- Ensure that the change is completed. A confirmation letter or notice should be mailed to the policyholder to confirm the change. A policyholder may also call the company to confirm that the change has been completed.
Understanding Irrevocable Beneficiaries
Most of the time, a policyowner can change the beneficiary, but there are certain instances where it cannot be altered. An irrevocable beneficiary refers to a beneficiary that cannot be changed in the future unless the beneficiary agrees in writing to forfeit the money. Policyholders often name children as irrevocable beneficiaries to ensure they will receive the death benefit no matter what.
If an irrevocable beneficiary is listed on a policy, the likelihood of a spouse overriding the beneficiary decreases especially in noncommunity property states.
Can a Will Override a Life Insurance Beneficiary?
Oftentimes, an individual will leave behind a will to decide how their estate and assets are distributed. While a will provides the wishes of the deceased’s estate, it does not override a life insurance beneficiary.
In most situations, the beneficiary will be able to claim their benefit despite what the will says. A possible exception to this is if the named beneficiaries pass away before the policyholder does and no other contingencies were listed. In that case, the funds would go to the estate and be dispersed per the will.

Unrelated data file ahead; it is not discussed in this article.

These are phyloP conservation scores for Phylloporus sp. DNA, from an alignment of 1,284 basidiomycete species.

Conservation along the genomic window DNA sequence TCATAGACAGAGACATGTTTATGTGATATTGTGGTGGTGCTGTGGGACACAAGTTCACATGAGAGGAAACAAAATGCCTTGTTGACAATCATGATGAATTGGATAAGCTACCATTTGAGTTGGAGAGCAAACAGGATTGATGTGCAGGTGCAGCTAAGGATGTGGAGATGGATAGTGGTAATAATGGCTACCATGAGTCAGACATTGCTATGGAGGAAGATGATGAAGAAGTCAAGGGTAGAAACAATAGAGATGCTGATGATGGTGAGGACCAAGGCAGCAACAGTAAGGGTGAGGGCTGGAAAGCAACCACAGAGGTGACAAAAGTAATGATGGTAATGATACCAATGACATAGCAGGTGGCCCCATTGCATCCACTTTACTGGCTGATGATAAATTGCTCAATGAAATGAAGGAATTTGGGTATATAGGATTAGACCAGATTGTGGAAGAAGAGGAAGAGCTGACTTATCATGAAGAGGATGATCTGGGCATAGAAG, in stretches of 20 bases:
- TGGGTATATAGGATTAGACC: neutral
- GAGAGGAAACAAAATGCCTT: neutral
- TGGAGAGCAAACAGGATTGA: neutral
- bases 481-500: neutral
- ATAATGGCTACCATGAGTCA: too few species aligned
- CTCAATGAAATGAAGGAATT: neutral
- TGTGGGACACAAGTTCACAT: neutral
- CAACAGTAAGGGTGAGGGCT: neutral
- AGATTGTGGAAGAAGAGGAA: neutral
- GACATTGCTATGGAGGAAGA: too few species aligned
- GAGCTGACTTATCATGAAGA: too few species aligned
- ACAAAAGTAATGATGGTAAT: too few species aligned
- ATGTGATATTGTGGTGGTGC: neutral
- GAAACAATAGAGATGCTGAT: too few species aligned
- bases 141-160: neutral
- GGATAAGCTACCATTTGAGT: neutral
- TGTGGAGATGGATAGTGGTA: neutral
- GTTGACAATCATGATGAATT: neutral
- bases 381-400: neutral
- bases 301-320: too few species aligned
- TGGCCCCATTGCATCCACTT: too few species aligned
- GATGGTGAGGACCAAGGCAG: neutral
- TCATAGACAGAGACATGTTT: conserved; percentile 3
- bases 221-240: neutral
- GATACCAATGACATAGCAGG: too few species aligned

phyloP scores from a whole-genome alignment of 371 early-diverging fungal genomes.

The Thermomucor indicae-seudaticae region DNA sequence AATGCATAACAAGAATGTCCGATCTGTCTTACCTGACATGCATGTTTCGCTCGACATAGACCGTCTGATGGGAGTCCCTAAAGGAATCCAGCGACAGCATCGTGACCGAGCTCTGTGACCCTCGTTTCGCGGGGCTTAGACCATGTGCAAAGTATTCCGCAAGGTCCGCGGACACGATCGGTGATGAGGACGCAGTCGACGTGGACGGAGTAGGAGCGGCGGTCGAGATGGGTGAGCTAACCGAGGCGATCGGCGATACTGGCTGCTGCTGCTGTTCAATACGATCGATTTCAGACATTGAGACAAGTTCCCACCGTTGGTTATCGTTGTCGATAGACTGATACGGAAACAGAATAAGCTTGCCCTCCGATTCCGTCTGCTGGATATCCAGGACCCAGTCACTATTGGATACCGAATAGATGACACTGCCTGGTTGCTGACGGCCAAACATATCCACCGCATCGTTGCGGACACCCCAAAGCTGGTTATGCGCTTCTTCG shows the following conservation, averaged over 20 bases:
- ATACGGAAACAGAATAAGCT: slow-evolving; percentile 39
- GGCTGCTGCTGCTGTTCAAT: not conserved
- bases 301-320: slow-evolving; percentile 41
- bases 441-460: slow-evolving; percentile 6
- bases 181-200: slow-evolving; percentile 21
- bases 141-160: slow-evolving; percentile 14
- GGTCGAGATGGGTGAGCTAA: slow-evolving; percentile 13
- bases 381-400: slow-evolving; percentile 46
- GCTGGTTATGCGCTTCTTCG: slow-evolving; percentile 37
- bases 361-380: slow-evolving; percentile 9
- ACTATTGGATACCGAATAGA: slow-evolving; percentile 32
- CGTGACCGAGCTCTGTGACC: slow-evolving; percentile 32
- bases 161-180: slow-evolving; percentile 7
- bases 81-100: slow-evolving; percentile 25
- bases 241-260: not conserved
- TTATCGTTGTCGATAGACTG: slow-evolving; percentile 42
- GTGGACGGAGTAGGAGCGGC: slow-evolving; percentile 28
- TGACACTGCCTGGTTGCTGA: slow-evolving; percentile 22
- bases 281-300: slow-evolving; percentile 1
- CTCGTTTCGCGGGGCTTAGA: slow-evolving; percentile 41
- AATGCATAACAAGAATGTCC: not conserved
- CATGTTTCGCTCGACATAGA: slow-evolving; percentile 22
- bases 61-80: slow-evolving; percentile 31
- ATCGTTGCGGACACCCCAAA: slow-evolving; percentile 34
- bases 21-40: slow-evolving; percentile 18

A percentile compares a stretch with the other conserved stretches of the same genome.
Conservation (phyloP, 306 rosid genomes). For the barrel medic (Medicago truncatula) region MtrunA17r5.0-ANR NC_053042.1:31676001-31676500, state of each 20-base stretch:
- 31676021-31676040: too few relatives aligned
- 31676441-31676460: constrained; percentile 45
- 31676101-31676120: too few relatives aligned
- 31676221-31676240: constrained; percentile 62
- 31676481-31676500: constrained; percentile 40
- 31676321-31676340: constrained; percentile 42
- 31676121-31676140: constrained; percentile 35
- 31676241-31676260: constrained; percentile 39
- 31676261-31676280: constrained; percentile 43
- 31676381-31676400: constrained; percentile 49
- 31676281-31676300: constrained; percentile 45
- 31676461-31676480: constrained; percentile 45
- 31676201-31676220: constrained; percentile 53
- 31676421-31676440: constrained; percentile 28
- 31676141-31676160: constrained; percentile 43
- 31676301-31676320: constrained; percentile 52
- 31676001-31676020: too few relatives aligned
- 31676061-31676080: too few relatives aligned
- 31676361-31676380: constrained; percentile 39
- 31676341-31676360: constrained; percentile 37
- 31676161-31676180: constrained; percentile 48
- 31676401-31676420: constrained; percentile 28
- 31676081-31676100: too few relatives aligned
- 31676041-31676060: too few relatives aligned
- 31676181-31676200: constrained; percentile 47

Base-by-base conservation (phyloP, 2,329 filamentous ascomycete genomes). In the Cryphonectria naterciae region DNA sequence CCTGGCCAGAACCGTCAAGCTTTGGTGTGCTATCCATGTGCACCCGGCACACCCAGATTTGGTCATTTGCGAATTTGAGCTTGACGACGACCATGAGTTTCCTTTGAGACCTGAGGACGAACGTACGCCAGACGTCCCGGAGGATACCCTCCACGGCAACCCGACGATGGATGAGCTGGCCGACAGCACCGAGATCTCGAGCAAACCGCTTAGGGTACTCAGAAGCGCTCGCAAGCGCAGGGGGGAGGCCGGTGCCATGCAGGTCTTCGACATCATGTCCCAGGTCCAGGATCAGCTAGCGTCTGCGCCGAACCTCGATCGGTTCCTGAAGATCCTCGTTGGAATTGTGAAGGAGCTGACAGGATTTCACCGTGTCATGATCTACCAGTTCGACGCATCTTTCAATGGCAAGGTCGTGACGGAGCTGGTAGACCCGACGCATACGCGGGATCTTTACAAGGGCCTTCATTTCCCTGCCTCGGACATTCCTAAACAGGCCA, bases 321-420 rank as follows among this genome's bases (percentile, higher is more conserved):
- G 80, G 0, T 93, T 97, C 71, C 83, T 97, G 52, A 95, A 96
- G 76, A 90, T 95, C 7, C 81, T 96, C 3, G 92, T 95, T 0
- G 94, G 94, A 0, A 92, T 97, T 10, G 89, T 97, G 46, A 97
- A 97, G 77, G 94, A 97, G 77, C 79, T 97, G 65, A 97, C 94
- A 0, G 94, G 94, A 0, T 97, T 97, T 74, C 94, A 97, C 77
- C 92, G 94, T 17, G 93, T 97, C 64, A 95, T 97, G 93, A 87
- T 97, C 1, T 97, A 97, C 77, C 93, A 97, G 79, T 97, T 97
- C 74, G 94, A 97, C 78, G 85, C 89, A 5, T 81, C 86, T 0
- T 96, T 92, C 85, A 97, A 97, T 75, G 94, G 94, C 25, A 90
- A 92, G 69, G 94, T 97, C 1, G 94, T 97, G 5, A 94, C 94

Putting It Together
While a spouse may be able to override a life insurance beneficiary in certain situations, it is not guaranteed. Furthermore, they may not receive the full amount of the life insurance payout. Either way, contesting a life insurance policy can be a long process, and the spouse may be waiting for months while the dispute is settled before they see any funds.
The best way to ensure that a spouse receives the life insurance payout is for the policyowner to update the life insurance policy when the insured remarries. This will allow for simplicity when the insured passes away and ensure the correct person receives the payout.